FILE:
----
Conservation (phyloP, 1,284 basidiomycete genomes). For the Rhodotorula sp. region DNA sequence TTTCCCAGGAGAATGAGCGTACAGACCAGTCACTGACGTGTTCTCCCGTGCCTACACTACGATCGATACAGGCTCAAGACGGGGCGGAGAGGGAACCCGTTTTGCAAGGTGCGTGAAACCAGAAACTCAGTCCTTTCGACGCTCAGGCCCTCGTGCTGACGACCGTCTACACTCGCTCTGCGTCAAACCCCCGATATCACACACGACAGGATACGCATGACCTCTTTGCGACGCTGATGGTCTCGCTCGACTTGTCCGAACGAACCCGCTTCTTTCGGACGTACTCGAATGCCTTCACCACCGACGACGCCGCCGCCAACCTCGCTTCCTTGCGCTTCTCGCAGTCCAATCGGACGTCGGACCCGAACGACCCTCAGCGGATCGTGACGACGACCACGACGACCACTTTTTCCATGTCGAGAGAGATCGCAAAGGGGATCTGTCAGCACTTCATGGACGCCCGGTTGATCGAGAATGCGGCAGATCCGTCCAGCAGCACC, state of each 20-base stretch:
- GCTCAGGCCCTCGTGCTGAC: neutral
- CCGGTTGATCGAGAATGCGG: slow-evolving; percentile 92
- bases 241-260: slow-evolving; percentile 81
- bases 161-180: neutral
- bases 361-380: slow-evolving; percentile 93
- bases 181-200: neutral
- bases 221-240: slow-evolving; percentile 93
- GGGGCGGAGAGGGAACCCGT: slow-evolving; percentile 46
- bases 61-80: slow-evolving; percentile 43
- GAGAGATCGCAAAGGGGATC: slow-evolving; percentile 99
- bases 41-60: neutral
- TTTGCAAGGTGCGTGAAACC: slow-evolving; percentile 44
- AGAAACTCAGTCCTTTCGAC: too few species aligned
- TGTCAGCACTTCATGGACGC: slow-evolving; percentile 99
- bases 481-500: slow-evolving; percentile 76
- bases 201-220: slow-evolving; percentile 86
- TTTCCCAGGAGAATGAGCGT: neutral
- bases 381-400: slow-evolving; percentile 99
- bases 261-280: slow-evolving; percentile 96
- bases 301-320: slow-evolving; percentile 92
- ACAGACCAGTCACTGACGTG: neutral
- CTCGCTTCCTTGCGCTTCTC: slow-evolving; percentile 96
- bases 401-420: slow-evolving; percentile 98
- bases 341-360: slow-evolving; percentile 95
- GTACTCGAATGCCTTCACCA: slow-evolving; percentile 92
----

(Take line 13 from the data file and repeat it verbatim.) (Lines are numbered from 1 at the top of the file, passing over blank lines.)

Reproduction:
- TTTGCAAGGTGCGTGAAACC: slow-evolving; percentile 44